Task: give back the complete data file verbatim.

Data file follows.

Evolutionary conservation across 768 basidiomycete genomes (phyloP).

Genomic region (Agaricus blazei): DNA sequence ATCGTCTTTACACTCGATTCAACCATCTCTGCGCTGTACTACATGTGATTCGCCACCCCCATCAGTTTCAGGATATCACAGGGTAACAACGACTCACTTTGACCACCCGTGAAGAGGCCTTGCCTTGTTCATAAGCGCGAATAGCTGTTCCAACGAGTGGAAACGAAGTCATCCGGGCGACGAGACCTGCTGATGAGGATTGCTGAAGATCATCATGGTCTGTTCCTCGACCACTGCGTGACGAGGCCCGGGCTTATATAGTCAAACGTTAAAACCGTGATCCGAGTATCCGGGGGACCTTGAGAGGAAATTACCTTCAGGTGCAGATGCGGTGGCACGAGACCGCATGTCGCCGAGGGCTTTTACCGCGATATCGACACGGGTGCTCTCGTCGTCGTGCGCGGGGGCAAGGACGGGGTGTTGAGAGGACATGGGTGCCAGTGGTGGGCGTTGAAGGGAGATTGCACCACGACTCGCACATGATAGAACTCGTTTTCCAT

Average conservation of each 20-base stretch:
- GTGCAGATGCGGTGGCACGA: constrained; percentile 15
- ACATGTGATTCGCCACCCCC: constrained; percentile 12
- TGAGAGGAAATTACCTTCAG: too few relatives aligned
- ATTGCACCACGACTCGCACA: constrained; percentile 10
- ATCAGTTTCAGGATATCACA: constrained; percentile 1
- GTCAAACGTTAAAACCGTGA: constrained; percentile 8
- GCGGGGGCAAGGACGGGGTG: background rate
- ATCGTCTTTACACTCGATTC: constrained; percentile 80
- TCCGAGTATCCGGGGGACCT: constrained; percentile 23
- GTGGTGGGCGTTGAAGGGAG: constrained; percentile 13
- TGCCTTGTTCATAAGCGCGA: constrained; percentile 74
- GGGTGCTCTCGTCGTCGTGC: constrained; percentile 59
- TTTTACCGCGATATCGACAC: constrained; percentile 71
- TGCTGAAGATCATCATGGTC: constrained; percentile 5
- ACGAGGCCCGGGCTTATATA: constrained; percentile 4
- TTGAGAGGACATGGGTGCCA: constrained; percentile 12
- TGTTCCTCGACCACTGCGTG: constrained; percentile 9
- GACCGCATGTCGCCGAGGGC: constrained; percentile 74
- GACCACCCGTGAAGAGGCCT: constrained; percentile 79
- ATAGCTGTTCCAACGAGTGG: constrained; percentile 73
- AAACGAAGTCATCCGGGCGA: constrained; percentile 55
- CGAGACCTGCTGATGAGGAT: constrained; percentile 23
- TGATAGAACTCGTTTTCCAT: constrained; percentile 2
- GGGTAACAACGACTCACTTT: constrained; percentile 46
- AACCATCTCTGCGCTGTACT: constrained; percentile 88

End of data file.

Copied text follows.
Evolutionary conservation across 768 basidiomycete genomes (phyloP).

Genomic region (Agaricus blazei): DNA sequence ATCGTCTTTACACTCGATTCAACCATCTCTGCGCTGTACTACATGTGATTCGCCACCCCCATCAGTTTCAGGATATCACAGGGTAACAACGACTCACTTTGACCACCCGTGAAGAGGCCTTGCCTTGTTCATAAGCGCGAATAGCTGTTCCAACGAGTGGAAACGAAGTCATCCGGGCGACGAGACCTGCTGATGAGGATTGCTGAAGATCATCATGGTCTGTTCCTCGACCACTGCGTGACGAGGCCCGGGCTTATATAGTCAAACGTTAAAACCGTGATCCGAGTATCCGGGGGACCTTGAGAGGAAATTACCTTCAGGTGCAGATGCGGTGGCACGAGACCGCATGTCGCCGAGGGCTTTTACCGCGATATCGACACGGGTGCTCTCGTCGTCGTGCGCGGGGGCAAGGACGGGGTGTTGAGAGGACATGGGTGCCAGTGGTGGGCGTTGAAGGGAGATTGCACCACGACTCGCACATGATAGAACTCGTTTTCCAT

Average conservation of each 20-base stretch:
- GTGCAGATGCGGTGGCACGA: constrained; percentile 15
- ACATGTGATTCGCCACCCCC: constrained; percentile 12
- TGAGAGGAAATTACCTTCAG: too few relatives aligned
- ATTGCACCACGACTCGCACA: constrained; percentile 10
- ATCAGTTTCAGGATATCACA: constrained; percentile 1
- GTCAAACGTTAAAACCGTGA: constrained; percentile 8
- GCGGGGGCAAGGACGGGGTG: background rate
- ATCGTCTTTACACTCGATTC: constrained; percentile 80
- TCCGAGTATCCGGGGGACCT: constrained; percentile 23
- GTGGTGGGCGTTGAAGGGAG: constrained; percentile 13
- TGCCTTGTTCATAAGCGCGA: constrained; percentile 74
- GGGTGCTCTCGTCGTCGTGC: constrained; percentile 59
- TTTTACCGCGATATCGACAC: constrained; percentile 71
- TGCTGAAGATCATCATGGTC: constrained; percentile 5
- ACGAGGCCCGGGCTTATATA: constrained; percentile 4
- TTGAGAGGACATGGGTGCCA: constrained; percentile 12
- TGTTCCTCGACCACTGCGTG: constrained; percentile 9
- GACCGCATGTCGCCGAGGGC: constrained; percentile 74
- GACCACCCGTGAAGAGGCCT: constrained; percentile 79
- ATAGCTGTTCCAACGAGTGG: constrained; percentile 73
- AAACGAAGTCATCCGGGCGA: constrained; percentile 55
- CGAGACCTGCTGATGAGGAT: constrained; percentile 23
- TGATAGAACTCGTTTTCCAT: constrained; percentile 2
- GGGTAACAACGACTCACTTT: constrained; percentile 46
- AACCATCTCTGCGCTGTACT: constrained; percentile 88